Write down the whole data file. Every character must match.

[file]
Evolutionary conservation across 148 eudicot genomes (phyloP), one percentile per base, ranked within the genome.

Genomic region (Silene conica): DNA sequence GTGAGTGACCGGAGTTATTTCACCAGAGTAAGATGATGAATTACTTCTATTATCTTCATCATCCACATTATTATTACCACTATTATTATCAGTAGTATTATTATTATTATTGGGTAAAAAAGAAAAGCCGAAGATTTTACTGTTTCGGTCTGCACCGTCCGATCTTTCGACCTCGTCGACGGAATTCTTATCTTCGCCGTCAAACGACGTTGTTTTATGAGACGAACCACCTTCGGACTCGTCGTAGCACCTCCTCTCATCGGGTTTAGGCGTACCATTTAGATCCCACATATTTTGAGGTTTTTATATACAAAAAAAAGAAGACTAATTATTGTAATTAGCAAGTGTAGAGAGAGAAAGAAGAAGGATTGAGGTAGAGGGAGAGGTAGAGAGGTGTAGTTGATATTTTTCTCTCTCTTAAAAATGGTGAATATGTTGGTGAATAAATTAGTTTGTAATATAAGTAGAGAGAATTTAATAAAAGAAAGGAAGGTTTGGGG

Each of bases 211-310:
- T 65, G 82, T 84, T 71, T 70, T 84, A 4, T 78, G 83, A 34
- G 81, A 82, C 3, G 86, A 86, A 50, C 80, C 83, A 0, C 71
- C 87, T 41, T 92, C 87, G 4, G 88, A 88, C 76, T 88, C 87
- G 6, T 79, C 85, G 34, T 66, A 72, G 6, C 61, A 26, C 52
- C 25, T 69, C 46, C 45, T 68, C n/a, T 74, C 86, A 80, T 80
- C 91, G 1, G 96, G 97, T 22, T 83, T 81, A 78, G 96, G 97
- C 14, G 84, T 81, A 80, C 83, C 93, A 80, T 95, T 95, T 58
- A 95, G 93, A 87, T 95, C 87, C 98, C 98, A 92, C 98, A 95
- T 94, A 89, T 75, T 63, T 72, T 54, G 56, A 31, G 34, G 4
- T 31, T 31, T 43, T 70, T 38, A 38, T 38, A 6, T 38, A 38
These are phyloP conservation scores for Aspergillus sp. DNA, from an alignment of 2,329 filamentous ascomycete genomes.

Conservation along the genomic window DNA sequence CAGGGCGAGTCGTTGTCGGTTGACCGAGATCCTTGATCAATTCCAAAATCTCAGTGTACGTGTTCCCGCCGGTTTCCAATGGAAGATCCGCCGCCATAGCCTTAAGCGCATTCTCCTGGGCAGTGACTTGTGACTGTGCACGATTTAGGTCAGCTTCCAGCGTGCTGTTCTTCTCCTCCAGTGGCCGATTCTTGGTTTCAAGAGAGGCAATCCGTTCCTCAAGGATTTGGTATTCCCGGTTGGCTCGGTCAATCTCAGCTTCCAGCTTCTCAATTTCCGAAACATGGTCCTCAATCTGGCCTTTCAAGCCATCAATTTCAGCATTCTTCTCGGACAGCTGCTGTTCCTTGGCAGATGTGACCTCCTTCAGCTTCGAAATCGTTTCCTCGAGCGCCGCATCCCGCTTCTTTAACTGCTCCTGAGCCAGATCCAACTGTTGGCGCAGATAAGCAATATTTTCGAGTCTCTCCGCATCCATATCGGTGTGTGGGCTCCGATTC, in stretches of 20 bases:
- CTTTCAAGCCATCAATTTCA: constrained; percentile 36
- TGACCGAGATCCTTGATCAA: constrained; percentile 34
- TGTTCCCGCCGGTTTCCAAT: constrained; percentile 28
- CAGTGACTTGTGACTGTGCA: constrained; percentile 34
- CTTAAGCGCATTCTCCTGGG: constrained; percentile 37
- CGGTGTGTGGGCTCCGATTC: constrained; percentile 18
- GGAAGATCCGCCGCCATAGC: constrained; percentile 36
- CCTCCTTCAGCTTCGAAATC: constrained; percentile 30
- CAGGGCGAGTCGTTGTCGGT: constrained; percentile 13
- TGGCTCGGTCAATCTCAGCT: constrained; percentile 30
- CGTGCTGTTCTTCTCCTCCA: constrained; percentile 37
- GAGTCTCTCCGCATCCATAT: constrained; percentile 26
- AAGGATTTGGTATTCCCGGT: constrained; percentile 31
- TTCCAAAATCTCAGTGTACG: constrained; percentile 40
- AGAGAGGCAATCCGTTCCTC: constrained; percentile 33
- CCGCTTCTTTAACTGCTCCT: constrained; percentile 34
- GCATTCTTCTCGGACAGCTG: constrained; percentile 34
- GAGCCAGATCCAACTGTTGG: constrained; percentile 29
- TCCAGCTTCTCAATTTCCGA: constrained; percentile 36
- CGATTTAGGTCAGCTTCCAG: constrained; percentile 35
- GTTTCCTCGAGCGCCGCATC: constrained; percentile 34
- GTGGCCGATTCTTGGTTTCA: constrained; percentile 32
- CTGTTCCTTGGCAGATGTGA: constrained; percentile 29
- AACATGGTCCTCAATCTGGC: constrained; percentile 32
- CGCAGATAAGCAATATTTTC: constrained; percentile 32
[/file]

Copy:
Evolutionary conservation across 148 eudicot genomes (phyloP), one percentile per base, ranked within the genome.

Genomic region (Silene conica): DNA sequence GTGAGTGACCGGAGTTATTTCACCAGAGTAAGATGATGAATTACTTCTATTATCTTCATCATCCACATTATTATTACCACTATTATTATCAGTAGTATTATTATTATTATTGGGTAAAAAAGAAAAGCCGAAGATTTTACTGTTTCGGTCTGCACCGTCCGATCTTTCGACCTCGTCGACGGAATTCTTATCTTCGCCGTCAAACGACGTTGTTTTATGAGACGAACCACCTTCGGACTCGTCGTAGCACCTCCTCTCATCGGGTTTAGGCGTACCATTTAGATCCCACATATTTTGAGGTTTTTATATACAAAAAAAAGAAGACTAATTATTGTAATTAGCAAGTGTAGAGAGAGAAAGAAGAAGGATTGAGGTAGAGGGAGAGGTAGAGAGGTGTAGTTGATATTTTTCTCTCTCTTAAAAATGGTGAATATGTTGGTGAATAAATTAGTTTGTAATATAAGTAGAGAGAATTTAATAAAAGAAAGGAAGGTTTGGGG

Each of bases 211-310:
- T 65, G 82, T 84, T 71, T 70, T 84, A 4, T 78, G 83, A 34
- G 81, A 82, C 3, G 86, A 86, A 50, C 80, C 83, A 0, C 71
- C 87, T 41, T 92, C 87, G 4, G 88, A 88, C 76, T 88, C 87
- G 6, T 79, C 85, G 34, T 66, A 72, G 6, C 61, A 26, C 52
- C 25, T 69, C 46, C 45, T 68, C n/a, T 74, C 86, A 80, T 80
- C 91, G 1, G 96, G 97, T 22, T 83, T 81, A 78, G 96, G 97
- C 14, G 84, T 81, A 80, C 83, C 93, A 80, T 95, T 95, T 58
- A 95, G 93, A 87, T 95, C 87, C 98, C 98, A 92, C 98, A 95
- T 94, A 89, T 75, T 63, T 72, T 54, G 56, A 31, G 34, G 4
- T 31, T 31, T 43, T 70, T 38, A 38, T 38, A 6, T 38, A 38
These are phyloP conservation scores for Aspergillus sp. DNA, from an alignment of 2,329 filamentous ascomycete genomes.

Conservation along the genomic window DNA sequence CAGGGCGAGTCGTTGTCGGTTGACCGAGATCCTTGATCAATTCCAAAATCTCAGTGTACGTGTTCCCGCCGGTTTCCAATGGAAGATCCGCCGCCATAGCCTTAAGCGCATTCTCCTGGGCAGTGACTTGTGACTGTGCACGATTTAGGTCAGCTTCCAGCGTGCTGTTCTTCTCCTCCAGTGGCCGATTCTTGGTTTCAAGAGAGGCAATCCGTTCCTCAAGGATTTGGTATTCCCGGTTGGCTCGGTCAATCTCAGCTTCCAGCTTCTCAATTTCCGAAACATGGTCCTCAATCTGGCCTTTCAAGCCATCAATTTCAGCATTCTTCTCGGACAGCTGCTGTTCCTTGGCAGATGTGACCTCCTTCAGCTTCGAAATCGTTTCCTCGAGCGCCGCATCCCGCTTCTTTAACTGCTCCTGAGCCAGATCCAACTGTTGGCGCAGATAAGCAATATTTTCGAGTCTCTCCGCATCCATATCGGTGTGTGGGCTCCGATTC, in stretches of 20 bases:
- CTTTCAAGCCATCAATTTCA: constrained; percentile 36
- TGACCGAGATCCTTGATCAA: constrained; percentile 34
- TGTTCCCGCCGGTTTCCAAT: constrained; percentile 28
- CAGTGACTTGTGACTGTGCA: constrained; percentile 34
- CTTAAGCGCATTCTCCTGGG: constrained; percentile 37
- CGGTGTGTGGGCTCCGATTC: constrained; percentile 18
- GGAAGATCCGCCGCCATAGC: constrained; percentile 36
- CCTCCTTCAGCTTCGAAATC: constrained; percentile 30
- CAGGGCGAGTCGTTGTCGGT: constrained; percentile 13
- TGGCTCGGTCAATCTCAGCT: constrained; percentile 30
- CGTGCTGTTCTTCTCCTCCA: constrained; percentile 37
- GAGTCTCTCCGCATCCATAT: constrained; percentile 26
- AAGGATTTGGTATTCCCGGT: constrained; percentile 31
- TTCCAAAATCTCAGTGTACG: constrained; percentile 40
- AGAGAGGCAATCCGTTCCTC: constrained; percentile 33
- CCGCTTCTTTAACTGCTCCT: constrained; percentile 34
- GCATTCTTCTCGGACAGCTG: constrained; percentile 34
- GAGCCAGATCCAACTGTTGG: constrained; percentile 29
- TCCAGCTTCTCAATTTCCGA: constrained; percentile 36
- CGATTTAGGTCAGCTTCCAG: constrained; percentile 35
- GTTTCCTCGAGCGCCGCATC: constrained; percentile 34
- GTGGCCGATTCTTGGTTTCA: constrained; percentile 32
- CTGTTCCTTGGCAGATGTGA: constrained; percentile 29
- AACATGGTCCTCAATCTGGC: constrained; percentile 32
- CGCAGATAAGCAATATTTTC: constrained; percentile 32